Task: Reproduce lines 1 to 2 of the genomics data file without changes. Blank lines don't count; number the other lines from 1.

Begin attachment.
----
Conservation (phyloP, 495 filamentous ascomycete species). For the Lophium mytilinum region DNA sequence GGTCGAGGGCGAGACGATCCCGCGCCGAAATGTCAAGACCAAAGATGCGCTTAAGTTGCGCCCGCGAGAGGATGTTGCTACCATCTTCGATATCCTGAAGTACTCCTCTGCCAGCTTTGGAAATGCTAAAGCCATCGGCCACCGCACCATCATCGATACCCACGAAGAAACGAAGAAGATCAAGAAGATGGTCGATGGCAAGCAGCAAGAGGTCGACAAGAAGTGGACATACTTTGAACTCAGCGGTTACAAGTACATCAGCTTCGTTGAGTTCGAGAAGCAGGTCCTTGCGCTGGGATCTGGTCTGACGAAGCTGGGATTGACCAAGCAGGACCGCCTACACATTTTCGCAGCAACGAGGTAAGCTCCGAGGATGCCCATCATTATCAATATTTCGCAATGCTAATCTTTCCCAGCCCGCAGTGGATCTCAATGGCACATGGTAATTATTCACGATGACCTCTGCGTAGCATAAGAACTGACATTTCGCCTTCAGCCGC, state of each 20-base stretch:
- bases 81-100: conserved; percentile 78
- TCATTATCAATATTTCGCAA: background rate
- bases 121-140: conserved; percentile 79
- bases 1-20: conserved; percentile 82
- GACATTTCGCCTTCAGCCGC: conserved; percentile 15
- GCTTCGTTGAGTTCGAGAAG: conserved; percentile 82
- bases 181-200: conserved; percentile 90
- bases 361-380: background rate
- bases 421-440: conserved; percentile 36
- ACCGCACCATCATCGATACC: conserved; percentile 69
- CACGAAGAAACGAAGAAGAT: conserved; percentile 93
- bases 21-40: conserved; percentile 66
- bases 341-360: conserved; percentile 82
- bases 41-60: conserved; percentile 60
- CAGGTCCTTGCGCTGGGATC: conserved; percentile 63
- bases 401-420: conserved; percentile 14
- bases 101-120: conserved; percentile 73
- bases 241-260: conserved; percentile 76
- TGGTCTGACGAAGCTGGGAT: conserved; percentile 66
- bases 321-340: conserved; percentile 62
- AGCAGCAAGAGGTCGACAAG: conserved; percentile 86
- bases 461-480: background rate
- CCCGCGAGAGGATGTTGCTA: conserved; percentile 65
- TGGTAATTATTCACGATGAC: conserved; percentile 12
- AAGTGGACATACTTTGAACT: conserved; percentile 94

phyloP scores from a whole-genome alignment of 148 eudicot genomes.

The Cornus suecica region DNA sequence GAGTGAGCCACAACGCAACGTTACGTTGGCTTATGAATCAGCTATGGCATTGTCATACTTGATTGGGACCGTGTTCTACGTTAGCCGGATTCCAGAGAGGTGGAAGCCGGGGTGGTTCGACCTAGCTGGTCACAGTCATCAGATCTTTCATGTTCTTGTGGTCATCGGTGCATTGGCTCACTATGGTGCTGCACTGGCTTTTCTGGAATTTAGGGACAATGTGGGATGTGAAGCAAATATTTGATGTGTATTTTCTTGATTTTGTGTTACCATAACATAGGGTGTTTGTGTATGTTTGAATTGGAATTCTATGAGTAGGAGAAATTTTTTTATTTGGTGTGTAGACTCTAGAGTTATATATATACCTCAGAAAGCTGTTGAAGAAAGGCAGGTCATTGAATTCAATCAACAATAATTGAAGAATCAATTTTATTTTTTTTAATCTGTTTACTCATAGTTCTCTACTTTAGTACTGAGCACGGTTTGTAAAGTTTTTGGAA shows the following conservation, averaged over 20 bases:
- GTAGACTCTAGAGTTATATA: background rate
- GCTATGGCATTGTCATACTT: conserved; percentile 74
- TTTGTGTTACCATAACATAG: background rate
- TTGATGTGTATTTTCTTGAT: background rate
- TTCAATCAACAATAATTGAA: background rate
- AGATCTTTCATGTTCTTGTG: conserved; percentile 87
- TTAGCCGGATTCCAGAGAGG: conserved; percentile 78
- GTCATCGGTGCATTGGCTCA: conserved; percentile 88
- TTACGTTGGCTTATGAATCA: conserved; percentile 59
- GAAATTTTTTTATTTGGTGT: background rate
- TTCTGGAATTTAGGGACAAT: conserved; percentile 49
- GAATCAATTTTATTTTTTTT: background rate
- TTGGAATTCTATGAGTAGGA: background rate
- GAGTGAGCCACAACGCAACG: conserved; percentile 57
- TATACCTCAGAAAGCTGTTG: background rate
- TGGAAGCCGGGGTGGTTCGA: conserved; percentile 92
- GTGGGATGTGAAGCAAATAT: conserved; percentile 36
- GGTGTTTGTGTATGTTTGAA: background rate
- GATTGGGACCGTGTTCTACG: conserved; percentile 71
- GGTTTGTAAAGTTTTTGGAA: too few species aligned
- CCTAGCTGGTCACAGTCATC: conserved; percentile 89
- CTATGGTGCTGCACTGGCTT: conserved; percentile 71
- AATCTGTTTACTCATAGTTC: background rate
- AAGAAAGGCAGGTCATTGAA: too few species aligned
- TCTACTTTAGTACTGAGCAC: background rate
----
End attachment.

Conservation (phyloP, 495 filamentous ascomycete species). For the Lophium mytilinum region DNA sequence GGTCGAGGGCGAGACGATCCCGCGCCGAAATGTCAAGACCAAAGATGCGCTTAAGTTGCGCCCGCGAGAGGATGTTGCTACCATCTTCGATATCCTGAAGTACTCCTCTGCCAGCTTTGGAAATGCTAAAGCCATCGGCCACCGCACCATCATCGATACCCACGAAGAAACGAAGAAGATCAAGAAGATGGTCGATGGCAAGCAGCAAGAGGTCGACAAGAAGTGGACATACTTTGAACTCAGCGGTTACAAGTACATCAGCTTCGTTGAGTTCGAGAAGCAGGTCCTTGCGCTGGGATCTGGTCTGACGAAGCTGGGATTGACCAAGCAGGACCGCCTACACATTTTCGCAGCAACGAGGTAAGCTCCGAGGATGCCCATCATTATCAATATTTCGCAATGCTAATCTTTCCCAGCCCGCAGTGGATCTCAATGGCACATGGTAATTATTCACGATGACCTCTGCGTAGCATAAGAACTGACATTTCGCCTTCAGCCGC, state of each 20-base stretch:
- bases 81-100: conserved; percentile 78